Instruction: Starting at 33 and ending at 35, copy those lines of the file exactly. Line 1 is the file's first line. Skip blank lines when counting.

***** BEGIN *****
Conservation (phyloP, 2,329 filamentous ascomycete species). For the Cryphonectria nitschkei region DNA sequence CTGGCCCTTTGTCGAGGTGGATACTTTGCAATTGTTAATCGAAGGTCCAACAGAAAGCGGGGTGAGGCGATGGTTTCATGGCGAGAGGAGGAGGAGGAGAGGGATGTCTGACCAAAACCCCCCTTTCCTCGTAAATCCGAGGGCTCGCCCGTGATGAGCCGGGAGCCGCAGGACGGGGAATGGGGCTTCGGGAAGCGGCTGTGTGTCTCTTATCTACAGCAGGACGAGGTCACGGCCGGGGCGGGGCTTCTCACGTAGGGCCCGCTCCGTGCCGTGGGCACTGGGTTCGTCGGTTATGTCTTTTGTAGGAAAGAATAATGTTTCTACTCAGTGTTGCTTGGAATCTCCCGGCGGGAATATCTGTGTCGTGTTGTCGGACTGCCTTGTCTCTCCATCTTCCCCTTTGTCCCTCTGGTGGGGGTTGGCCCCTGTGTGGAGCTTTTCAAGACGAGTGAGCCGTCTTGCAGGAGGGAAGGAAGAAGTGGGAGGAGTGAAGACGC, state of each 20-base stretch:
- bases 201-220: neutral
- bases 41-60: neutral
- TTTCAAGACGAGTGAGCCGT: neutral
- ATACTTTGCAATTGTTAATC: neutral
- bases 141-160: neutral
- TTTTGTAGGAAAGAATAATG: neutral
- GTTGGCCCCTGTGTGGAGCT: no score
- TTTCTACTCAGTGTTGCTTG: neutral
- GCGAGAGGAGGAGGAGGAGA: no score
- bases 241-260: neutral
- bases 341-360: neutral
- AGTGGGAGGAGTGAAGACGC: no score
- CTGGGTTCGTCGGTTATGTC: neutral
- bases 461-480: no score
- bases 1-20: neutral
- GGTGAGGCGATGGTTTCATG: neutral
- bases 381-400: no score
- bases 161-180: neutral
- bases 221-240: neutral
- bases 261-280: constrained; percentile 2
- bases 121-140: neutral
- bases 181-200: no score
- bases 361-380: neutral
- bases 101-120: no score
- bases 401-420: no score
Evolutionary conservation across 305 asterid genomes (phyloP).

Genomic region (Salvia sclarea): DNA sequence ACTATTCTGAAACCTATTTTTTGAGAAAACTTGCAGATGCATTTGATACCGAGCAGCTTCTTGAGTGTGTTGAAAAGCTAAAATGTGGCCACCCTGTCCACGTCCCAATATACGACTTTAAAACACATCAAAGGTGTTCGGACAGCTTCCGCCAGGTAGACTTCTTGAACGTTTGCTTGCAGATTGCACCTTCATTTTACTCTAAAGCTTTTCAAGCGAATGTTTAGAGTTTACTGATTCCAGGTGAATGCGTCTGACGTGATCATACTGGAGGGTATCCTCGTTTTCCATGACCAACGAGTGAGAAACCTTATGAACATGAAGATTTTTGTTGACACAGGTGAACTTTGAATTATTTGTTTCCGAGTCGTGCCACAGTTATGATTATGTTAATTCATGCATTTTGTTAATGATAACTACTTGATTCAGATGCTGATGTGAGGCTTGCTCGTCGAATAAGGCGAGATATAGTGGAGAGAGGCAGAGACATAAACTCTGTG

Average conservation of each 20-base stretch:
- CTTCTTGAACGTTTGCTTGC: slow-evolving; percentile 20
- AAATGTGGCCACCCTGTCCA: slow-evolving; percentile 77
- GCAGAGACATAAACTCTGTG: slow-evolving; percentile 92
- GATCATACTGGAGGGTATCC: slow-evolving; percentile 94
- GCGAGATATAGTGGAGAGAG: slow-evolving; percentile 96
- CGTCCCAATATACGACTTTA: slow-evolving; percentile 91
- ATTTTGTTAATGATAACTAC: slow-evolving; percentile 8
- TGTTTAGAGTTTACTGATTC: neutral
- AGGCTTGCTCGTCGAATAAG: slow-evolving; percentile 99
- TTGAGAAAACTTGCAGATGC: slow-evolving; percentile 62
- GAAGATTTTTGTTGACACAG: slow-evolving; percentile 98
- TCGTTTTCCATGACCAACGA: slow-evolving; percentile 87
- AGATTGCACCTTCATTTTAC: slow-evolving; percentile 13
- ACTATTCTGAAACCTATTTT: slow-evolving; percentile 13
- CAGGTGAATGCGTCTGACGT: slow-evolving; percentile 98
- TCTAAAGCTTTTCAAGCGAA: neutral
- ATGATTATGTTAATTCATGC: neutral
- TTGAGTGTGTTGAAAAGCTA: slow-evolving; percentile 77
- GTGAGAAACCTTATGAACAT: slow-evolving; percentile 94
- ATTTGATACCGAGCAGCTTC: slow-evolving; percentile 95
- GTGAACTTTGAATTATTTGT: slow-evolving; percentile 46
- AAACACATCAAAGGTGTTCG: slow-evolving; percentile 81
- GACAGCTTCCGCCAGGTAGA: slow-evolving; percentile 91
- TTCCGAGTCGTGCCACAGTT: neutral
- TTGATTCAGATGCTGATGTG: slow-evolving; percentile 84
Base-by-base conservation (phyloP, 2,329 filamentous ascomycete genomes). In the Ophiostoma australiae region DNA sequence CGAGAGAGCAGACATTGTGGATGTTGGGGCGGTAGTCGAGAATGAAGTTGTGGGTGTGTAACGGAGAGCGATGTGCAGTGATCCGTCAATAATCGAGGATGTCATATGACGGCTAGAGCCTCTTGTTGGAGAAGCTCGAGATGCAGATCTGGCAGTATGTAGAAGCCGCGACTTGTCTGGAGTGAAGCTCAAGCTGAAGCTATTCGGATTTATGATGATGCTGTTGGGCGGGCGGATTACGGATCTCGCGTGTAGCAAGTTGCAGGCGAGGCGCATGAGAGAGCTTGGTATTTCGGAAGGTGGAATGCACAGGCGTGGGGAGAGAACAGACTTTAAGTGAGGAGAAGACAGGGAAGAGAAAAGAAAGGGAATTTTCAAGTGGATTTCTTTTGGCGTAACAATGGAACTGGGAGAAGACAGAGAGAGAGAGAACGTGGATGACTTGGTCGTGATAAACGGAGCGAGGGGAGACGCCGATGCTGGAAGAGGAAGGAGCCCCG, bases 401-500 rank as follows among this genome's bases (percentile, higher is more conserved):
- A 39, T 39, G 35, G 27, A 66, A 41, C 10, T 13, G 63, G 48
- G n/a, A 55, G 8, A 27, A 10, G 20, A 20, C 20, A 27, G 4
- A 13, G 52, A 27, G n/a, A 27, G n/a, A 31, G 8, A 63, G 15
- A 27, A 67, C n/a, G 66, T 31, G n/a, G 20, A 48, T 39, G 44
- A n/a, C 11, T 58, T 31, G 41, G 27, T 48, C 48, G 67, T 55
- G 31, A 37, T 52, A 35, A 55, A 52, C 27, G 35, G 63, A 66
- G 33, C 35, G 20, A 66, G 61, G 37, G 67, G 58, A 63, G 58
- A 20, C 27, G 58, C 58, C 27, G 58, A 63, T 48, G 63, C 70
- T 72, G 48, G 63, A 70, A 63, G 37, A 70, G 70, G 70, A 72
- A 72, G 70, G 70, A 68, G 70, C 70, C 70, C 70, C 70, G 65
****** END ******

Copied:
- GATCATACTGGAGGGTATCC: slow-evolving; percentile 94
- GCGAGATATAGTGGAGAGAG: slow-evolving; percentile 96
- CGTCCCAATATACGACTTTA: slow-evolving; percentile 91